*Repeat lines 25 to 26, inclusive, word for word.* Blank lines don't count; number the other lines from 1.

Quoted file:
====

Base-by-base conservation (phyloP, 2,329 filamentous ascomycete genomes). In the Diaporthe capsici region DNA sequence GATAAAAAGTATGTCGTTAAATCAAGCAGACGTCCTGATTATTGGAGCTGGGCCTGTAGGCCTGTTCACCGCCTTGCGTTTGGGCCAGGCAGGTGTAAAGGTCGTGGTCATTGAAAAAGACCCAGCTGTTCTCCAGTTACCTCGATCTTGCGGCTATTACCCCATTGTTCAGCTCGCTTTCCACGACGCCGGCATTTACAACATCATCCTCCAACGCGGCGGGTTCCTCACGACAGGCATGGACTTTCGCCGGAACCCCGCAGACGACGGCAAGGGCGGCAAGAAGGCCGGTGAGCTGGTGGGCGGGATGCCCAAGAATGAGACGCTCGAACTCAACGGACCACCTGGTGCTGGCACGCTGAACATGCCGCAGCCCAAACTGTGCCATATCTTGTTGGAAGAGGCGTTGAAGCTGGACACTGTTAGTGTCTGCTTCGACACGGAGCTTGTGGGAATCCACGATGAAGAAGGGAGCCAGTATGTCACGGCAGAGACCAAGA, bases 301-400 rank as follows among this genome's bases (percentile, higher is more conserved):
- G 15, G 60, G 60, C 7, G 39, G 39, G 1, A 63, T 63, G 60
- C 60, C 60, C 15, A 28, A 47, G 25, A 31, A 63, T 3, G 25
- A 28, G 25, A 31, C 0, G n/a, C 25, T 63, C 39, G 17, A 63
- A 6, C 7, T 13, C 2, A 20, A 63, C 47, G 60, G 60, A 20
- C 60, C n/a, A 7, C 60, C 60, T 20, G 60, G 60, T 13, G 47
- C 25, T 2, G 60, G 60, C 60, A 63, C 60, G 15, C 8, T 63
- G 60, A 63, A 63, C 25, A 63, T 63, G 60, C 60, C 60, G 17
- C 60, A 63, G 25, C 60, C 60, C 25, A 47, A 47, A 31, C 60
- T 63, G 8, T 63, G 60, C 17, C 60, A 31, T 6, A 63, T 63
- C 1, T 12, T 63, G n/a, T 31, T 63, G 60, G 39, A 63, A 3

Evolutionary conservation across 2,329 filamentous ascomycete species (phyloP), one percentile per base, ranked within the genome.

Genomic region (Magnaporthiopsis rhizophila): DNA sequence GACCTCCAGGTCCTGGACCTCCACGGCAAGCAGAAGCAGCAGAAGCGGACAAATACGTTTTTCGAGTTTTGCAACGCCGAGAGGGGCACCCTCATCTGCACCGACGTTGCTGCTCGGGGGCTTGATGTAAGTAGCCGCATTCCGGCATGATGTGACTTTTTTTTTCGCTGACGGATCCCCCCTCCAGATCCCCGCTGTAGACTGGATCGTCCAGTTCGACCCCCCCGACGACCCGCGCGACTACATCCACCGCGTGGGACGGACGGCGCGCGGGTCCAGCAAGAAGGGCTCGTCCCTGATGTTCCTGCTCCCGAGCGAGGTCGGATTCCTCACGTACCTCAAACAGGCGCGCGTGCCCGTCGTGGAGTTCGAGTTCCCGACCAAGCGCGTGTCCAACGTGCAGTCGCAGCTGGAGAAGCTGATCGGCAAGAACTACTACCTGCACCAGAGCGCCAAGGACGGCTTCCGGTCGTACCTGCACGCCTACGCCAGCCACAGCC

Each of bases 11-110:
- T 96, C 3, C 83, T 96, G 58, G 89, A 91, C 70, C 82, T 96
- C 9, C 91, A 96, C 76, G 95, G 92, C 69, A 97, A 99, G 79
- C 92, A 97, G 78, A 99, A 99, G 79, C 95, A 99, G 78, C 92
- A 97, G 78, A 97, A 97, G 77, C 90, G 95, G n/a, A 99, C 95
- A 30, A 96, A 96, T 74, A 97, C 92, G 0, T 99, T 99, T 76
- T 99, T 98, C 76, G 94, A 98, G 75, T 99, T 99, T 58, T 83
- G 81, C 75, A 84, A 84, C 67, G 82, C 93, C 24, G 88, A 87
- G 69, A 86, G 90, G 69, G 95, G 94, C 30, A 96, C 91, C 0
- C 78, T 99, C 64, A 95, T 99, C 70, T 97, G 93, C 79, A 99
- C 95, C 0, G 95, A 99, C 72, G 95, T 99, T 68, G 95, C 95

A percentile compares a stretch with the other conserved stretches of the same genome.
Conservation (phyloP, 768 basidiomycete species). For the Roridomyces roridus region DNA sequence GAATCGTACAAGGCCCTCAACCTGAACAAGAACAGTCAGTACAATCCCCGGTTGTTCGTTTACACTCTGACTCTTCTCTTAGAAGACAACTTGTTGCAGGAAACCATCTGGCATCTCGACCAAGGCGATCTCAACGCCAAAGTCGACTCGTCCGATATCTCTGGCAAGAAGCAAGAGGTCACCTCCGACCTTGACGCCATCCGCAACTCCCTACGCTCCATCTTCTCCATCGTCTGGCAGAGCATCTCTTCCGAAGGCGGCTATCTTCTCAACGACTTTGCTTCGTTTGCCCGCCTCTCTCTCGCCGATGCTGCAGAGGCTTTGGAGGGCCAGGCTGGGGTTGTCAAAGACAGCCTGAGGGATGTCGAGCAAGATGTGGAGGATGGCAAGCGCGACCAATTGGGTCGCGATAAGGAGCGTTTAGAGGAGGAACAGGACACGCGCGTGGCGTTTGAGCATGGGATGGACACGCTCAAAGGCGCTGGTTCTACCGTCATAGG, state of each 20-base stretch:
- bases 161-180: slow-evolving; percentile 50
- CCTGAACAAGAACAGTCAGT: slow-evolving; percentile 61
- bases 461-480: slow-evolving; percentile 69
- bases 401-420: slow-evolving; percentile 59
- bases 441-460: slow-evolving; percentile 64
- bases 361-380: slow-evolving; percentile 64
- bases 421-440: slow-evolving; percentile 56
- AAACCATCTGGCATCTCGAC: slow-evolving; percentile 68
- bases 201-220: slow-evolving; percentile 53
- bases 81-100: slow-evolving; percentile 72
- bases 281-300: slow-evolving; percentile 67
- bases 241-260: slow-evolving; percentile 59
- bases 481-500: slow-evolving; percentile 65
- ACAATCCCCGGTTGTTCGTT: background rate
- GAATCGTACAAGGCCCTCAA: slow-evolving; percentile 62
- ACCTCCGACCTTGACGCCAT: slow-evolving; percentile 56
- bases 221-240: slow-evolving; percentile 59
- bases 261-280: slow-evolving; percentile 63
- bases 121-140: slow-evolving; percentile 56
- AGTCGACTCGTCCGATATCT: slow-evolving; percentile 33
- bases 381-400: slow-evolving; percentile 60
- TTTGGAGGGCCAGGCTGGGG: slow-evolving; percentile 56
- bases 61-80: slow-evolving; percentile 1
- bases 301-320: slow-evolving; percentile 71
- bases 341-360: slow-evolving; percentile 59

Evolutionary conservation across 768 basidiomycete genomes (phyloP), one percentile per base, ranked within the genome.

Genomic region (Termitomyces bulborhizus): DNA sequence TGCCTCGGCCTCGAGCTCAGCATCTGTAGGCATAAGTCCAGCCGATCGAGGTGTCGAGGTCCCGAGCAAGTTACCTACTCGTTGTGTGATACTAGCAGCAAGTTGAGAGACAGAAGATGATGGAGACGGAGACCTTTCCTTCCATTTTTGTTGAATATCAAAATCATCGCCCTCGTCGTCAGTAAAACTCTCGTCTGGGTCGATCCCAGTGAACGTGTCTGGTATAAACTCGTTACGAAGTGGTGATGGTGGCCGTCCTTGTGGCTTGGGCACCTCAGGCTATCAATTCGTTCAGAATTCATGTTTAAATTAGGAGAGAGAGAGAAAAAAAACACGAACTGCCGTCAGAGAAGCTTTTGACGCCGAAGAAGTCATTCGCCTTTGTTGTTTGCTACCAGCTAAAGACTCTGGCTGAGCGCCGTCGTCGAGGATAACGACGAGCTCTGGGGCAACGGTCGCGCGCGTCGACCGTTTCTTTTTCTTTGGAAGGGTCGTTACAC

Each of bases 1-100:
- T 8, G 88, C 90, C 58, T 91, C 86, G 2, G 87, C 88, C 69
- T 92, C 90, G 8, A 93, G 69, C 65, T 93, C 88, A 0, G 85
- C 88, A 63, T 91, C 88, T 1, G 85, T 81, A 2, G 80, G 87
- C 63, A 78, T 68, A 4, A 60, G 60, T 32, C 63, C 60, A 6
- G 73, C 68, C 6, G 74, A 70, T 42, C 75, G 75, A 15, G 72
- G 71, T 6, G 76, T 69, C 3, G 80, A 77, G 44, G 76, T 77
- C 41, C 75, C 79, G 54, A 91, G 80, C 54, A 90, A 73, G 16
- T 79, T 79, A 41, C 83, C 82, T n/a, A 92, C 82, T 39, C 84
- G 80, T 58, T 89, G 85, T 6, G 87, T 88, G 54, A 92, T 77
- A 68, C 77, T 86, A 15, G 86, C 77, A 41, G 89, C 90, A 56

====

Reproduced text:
A percentile compares a stretch with the other conserved stretches of the same genome.
Conservation (phyloP, 768 basidiomycete species). For the Roridomyces roridus region DNA sequence GAATCGTACAAGGCCCTCAACCTGAACAAGAACAGTCAGTACAATCCCCGGTTGTTCGTTTACACTCTGACTCTTCTCTTAGAAGACAACTTGTTGCAGGAAACCATCTGGCATCTCGACCAAGGCGATCTCAACGCCAAAGTCGACTCGTCCGATATCTCTGGCAAGAAGCAAGAGGTCACCTCCGACCTTGACGCCATCCGCAACTCCCTACGCTCCATCTTCTCCATCGTCTGGCAGAGCATCTCTTCCGAAGGCGGCTATCTTCTCAACGACTTTGCTTCGTTTGCCCGCCTCTCTCTCGCCGATGCTGCAGAGGCTTTGGAGGGCCAGGCTGGGGTTGTCAAAGACAGCCTGAGGGATGTCGAGCAAGATGTGGAGGATGGCAAGCGCGACCAATTGGGTCGCGATAAGGAGCGTTTAGAGGAGGAACAGGACACGCGCGTGGCGTTTGAGCATGGGATGGACACGCTCAAAGGCGCTGGTTCTACCGTCATAGG, state of each 20-base stretch: